Chronic stress and infections

Low-Stress For A Low Risk of Infections

Prolonged stress or chronic stress promotes susceptibility to diseases and infections such as sepsis, endocarditis, respiratory viral infections, meningitis, and other central nervous system infections.  

This type of stress significantly affects the immune system by raising the levels of catecholamine (adrenaline and dopamine), glucocorticoids (e.g., cortisol), and suppressor T cells, which suppress the immune system, leading to an increased risk of viral infection [2].

Evidence of the Role of Chronic Stress in Promoting Viral Infections

A study investigated the effect of chronic stress on 144919 participants with stress-related disorders. They found that severe stress reactions were associated with an increased risk of life-threatening infections, regardless of socioeconomic factors, familial background, physical conditions at baseline (including baseline susceptibility to infection), and the occurrence of other severe somatic diseases during follow-up [3].

Although the study attempted to investigate the correlation between stress, infection, and glucocorticoid levels, this investigation led to mixed results. However, the authors of the study provided alternative explanations which relied on behavioral factors such as smoking, alcohol or drug use, and sleep disturbance.

They also suggested the potential role of childhood exposure to trauma that promotes inflammatory reactions and leads to neuropsychological and cognitive development consequently to epigenetic modifications.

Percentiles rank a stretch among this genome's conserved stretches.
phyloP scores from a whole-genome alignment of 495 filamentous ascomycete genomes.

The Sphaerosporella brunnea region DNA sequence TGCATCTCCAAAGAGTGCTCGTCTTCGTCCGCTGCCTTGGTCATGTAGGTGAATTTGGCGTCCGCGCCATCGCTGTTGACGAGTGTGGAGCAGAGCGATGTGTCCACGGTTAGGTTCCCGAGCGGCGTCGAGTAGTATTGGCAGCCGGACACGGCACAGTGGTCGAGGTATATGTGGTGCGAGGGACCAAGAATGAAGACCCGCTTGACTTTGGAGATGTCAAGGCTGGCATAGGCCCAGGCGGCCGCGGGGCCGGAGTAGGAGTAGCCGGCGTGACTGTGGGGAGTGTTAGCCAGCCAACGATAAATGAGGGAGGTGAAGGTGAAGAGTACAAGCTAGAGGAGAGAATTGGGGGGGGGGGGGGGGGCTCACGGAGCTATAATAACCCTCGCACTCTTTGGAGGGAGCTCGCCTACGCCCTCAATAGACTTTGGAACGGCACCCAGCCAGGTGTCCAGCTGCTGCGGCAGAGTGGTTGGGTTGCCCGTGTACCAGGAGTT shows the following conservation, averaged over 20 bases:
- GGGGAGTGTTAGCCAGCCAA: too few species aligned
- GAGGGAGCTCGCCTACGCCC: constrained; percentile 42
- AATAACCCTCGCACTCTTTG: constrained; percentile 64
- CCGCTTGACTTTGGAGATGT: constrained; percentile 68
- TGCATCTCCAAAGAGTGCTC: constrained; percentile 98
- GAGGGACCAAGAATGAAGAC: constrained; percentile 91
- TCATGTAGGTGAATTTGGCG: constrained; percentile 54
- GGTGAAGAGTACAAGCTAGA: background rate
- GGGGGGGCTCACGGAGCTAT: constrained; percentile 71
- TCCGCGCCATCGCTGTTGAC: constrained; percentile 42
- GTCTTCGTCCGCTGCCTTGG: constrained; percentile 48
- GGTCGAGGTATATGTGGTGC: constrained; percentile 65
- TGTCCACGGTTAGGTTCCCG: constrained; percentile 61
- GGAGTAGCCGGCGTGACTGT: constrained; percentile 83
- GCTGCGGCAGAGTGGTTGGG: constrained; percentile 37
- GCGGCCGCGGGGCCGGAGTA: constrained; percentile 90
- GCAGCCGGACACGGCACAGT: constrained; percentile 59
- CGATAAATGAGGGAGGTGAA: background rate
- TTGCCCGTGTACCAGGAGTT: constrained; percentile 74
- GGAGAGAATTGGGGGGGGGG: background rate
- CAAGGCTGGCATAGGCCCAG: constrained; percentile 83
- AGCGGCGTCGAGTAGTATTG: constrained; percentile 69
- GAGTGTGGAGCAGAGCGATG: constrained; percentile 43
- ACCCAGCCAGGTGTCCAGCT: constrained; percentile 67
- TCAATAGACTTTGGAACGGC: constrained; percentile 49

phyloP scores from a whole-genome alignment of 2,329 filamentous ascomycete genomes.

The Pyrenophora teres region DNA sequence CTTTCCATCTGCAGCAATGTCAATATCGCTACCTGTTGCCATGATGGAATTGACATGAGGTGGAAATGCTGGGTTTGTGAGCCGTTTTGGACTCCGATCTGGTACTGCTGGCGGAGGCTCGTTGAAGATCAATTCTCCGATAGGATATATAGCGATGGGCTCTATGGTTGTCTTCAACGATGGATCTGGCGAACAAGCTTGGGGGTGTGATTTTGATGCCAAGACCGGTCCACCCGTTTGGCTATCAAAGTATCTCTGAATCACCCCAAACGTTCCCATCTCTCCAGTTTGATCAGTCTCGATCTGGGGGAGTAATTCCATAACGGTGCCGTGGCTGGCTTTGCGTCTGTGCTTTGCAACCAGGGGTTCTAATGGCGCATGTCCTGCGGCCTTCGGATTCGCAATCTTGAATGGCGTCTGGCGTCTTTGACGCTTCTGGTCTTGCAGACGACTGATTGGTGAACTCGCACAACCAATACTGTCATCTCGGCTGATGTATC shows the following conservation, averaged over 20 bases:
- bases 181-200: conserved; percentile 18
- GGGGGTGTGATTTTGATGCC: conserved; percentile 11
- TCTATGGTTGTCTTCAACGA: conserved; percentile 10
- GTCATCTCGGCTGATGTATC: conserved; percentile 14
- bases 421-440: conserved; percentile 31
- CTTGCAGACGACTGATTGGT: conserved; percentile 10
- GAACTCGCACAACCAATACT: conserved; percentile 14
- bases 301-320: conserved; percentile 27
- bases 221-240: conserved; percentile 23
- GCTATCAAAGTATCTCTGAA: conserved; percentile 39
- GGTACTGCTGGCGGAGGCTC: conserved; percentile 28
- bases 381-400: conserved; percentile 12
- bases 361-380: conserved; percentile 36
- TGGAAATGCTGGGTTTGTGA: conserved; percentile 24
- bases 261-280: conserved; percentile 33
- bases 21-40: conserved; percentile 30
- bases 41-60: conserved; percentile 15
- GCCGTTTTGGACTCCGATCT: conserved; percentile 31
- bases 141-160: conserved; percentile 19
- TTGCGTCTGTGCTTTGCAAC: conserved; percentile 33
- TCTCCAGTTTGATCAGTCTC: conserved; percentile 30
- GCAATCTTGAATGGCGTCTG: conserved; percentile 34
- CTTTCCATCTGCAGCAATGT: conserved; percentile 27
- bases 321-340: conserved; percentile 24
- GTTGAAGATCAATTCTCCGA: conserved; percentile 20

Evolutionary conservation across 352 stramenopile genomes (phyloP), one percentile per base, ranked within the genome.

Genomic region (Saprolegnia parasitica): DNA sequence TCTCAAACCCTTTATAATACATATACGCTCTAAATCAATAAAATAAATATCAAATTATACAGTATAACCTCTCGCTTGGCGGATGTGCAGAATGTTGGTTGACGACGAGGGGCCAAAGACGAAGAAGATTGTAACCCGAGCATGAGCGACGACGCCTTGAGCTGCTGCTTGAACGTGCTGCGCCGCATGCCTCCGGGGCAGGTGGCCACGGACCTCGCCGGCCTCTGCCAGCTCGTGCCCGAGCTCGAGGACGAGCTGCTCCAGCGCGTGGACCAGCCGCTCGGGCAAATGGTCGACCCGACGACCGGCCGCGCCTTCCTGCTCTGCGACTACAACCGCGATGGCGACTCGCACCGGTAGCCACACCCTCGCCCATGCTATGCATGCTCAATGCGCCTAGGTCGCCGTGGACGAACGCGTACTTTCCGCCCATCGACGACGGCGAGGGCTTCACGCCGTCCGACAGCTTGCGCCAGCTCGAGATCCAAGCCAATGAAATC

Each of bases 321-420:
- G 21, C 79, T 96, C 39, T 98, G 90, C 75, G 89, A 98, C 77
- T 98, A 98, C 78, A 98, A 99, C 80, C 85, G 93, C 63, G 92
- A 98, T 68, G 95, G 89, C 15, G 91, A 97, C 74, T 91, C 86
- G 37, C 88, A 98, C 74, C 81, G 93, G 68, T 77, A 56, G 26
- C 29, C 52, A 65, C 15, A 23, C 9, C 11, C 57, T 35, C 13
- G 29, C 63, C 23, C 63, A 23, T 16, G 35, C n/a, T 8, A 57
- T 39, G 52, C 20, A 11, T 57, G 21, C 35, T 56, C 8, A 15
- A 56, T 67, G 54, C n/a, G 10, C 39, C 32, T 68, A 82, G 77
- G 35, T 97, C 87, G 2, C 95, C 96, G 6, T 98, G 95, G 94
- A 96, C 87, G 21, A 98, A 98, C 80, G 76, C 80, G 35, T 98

Finally, the authors of the study suggest the use of selective serotonin reuptake inhibitors to attenuate the relative risk of life-threatening infections.


This study is one of the largest studies that investigated the role of chronic stress in promoting the risk of viral infections.  It confirmed previous reports on this subject using a large number of participants which makes it significant. The study also pointed out the complexity of the causes of viral infections in response to chronic stress.


[1] Glaser, R. and Kiecolt-Glaser, J.K., 2005. Stress-induced immune dysfunction: implications for health. Nature Reviews Immunology5(3), pp.243-251.

[2] Segerstrom, S.C. and Miller, G.E., 2004. Psychological stress and the human immune system: a meta-analytic study of 30 years of inquiry. Psychological bulletin130(4), p.601.

[3] Song, H., Fall, K., Fang, F., Erlendsdóttir, H., Lu, D., Mataix-Cols, D., de la Cruz, L.F., D’Onofrio, B.M., Lichtenstein, P., Gottfreðsson, M. and Almqvist, C., 2019. Stress related disorders and subsequent risk of life threatening infections: population based sibling controlled cohort study. bmj367.

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